I love to attend Health 2.0 and listen to the parade of innovative solutions being developed by entrepreneurs who see the gigantic problems in the health care system and are trying to solve them. Until recently, adoption by the major players in the industry was slow to non-existent, but this year I see a big change: providers and insurance companies are here in force, and it has finally dawned on everybody that if the consumer is put at the center of his health care experience, he might be convinced to take some personal responsibility, make some lifestyle changes, and ultimately drive costs down. “The average person spends 30 minutes choosing his insurance and 4 hours choosing a flat screen TV” –Cigna.
Obama’s health insurance reform efforts are the back story for the conference, which was kicked off by Aneesh Chopra, now America’s CTO, formerly a health care consultant who worked on the state employee health benefit plan for Virginia. Chopra convinced Governor Kane to direct the legislature to introduce public/private partnerships to decouple the customer-facing experience from the analytics. Health care analytics are pretty solid; everyone knows how to bill and collect, and what the utilization is of health care services. And we even know how bad some of our outcomes are. So the focus has shifted to “bending the cost curve” by altering the outcomes. Thus, we involve the consumer at long last..
Everyone at this conference, including Chopra, wants to answer the question “what does it take to engage me to make my health care outcomes better?” Chopra says he is deeply committed to the role entrepreneurs play, and thinks great ideas will always find the way to get started. He says the next wave of Fortune 500 companies will be founded in this downturn, and will be in either health care or energy.
While we wait, the government is doing what it can to both streamline the system and improve outcomes. New standards for bundled payment to hospitals are coming, to shift incentives from procedures to outcomes: these incentives will discourage re-admissions rather than encourage them. Right now, hospitals get paid by the procedure, not by patient outcome, so if they re-admit you they make more money. And Medicare still does not reimburse for virtual physician visits, but it will soon.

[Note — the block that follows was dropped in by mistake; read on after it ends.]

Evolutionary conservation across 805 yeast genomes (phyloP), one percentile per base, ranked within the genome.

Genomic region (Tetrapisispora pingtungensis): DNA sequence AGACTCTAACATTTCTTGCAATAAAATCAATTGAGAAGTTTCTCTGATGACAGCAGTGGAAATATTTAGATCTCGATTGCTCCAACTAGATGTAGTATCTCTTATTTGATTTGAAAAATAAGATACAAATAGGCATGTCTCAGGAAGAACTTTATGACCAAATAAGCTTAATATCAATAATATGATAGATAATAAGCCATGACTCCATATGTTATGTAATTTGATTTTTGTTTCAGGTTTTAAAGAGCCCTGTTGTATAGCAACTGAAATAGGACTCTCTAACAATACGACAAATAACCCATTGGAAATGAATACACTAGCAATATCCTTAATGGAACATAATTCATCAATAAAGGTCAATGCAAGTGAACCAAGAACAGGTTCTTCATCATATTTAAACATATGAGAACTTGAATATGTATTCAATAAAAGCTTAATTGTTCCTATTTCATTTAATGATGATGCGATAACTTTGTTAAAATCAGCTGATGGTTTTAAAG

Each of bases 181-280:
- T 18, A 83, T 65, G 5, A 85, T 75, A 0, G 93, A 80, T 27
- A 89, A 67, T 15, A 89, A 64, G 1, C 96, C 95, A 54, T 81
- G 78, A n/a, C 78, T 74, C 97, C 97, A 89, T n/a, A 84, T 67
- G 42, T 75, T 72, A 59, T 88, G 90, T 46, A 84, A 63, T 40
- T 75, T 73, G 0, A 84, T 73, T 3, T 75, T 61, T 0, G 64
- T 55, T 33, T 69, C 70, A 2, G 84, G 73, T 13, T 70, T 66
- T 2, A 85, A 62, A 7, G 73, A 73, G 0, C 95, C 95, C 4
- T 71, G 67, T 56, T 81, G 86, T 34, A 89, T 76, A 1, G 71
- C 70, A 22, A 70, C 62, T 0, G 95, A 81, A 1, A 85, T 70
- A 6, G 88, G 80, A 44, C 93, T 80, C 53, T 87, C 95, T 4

The providers all know this, and many physicians are beginning to write the applications they need. On the payer side, insurance companies know how they can lower costs, so some like Blue Cross, are investing in application development of patient tools. Payers feel that if they can shift health care into the home, away from the traditional “portals” to the system (physician offices and hospitals) things will be faster, cheaper, better.
Roy Shoenberg from American Well said he works with insurance companies that are praying for this to develop and partnering with him to bring about online home health products. Every other player in the system is now engaged, and the patient is slowly becoming aware of his responsibility in the equation.
The vision for the future is one of modular apps, like the iPhone’s, that interoperate. Called clinical groupware, this vision has spawned a clinical groupware collaborative to resolve issues of interoperability. Since these are all online, it’s easy to make them interoperate, and everyone hopes this will eventually replace legacy EHRs, some of which don’t even have a built-in email function.
Younger docs are asking how their patients can do things like interact with them, their personal trainer, nutritionist, chiropractor, and other patients, using social media to foster collaboration among patients to control chronic illnesses like diabetes. People right now still love their physicians, and anything that extends the reach of physicians through social media will be accepted by both provider and patient. Fortunately, government stimulus funding promotes meaningful use of Health IT, and opens the window for engaged patient apps under meaningful use.
Everyone’s goal is to eliminate the under-coordination of care that everyone knows drives over-utlization of services.The system overhaul that’s needed is a core care team with an engaged patient at the center, known as the “medical home, ” a much friendlier term for the gatekeeper of the 80s and 90s. Judging from today, we’re about 3-5 years out from real patient/provider online collaboration.